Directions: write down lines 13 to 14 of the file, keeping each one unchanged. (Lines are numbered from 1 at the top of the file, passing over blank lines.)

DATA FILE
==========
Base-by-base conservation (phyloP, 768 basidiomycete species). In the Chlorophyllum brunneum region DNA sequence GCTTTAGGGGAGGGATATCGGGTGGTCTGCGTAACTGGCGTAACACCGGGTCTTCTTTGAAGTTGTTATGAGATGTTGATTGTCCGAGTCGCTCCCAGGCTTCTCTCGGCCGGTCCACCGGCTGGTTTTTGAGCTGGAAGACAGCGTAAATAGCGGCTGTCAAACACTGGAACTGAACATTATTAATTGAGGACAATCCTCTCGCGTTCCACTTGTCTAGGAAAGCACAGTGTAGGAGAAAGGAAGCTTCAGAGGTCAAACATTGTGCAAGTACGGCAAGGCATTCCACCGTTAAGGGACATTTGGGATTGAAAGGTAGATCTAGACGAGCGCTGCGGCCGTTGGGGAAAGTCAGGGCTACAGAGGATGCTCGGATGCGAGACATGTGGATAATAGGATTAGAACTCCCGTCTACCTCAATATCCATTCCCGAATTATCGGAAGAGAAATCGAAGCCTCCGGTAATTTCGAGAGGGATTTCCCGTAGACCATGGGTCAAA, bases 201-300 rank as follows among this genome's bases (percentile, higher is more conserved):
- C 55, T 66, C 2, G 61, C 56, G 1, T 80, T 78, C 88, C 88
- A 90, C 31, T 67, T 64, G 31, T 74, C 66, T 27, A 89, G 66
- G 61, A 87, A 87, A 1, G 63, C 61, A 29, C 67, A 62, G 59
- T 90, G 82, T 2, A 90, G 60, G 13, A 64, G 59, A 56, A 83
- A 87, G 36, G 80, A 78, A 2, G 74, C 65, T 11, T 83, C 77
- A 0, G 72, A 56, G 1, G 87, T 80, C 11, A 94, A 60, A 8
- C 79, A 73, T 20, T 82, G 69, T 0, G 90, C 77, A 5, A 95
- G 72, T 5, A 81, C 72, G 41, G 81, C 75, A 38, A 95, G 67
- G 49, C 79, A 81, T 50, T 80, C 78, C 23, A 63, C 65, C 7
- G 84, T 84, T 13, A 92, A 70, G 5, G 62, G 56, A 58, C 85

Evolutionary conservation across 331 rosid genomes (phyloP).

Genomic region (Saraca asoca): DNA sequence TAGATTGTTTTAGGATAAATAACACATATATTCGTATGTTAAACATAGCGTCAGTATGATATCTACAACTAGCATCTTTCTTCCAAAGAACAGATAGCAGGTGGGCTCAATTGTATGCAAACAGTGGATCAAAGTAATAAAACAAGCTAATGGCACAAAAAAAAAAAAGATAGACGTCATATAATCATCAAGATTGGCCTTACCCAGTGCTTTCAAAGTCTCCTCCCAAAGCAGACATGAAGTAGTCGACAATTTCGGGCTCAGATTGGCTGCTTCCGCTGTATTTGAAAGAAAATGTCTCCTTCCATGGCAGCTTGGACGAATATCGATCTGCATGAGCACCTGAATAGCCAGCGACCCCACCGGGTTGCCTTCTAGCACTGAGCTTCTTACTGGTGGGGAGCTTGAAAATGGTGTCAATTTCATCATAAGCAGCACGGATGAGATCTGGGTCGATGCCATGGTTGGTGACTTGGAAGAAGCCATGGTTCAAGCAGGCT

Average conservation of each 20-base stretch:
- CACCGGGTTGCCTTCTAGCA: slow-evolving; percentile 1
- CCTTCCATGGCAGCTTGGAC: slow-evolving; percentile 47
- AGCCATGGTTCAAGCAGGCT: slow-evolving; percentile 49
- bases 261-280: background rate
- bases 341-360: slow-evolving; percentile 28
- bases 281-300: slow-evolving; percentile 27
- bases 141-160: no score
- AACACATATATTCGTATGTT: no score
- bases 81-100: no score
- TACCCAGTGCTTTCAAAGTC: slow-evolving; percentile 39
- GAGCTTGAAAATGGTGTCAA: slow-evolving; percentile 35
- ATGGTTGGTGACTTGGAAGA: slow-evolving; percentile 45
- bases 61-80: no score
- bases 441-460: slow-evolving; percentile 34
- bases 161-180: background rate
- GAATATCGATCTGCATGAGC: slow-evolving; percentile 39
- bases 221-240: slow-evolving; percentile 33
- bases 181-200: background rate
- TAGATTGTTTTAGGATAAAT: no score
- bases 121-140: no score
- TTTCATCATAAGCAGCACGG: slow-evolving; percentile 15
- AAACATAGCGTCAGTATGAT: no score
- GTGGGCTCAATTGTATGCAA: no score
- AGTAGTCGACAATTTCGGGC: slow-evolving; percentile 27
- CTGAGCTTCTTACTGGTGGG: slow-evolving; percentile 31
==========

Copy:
Genomic region (Saraca asoca): DNA sequence TAGATTGTTTTAGGATAAATAACACATATATTCGTATGTTAAACATAGCGTCAGTATGATATCTACAACTAGCATCTTTCTTCCAAAGAACAGATAGCAGGTGGGCTCAATTGTATGCAAACAGTGGATCAAAGTAATAAAACAAGCTAATGGCACAAAAAAAAAAAAGATAGACGTCATATAATCATCAAGATTGGCCTTACCCAGTGCTTTCAAAGTCTCCTCCCAAAGCAGACATGAAGTAGTCGACAATTTCGGGCTCAGATTGGCTGCTTCCGCTGTATTTGAAAGAAAATGTCTCCTTCCATGGCAGCTTGGACGAATATCGATCTGCATGAGCACCTGAATAGCCAGCGACCCCACCGGGTTGCCTTCTAGCACTGAGCTTCTTACTGGTGGGGAGCTTGAAAATGGTGTCAATTTCATCATAAGCAGCACGGATGAGATCTGGGTCGATGCCATGGTTGGTGACTTGGAAGAAGCCATGGTTCAAGCAGGCT

Average conservation of each 20-base stretch: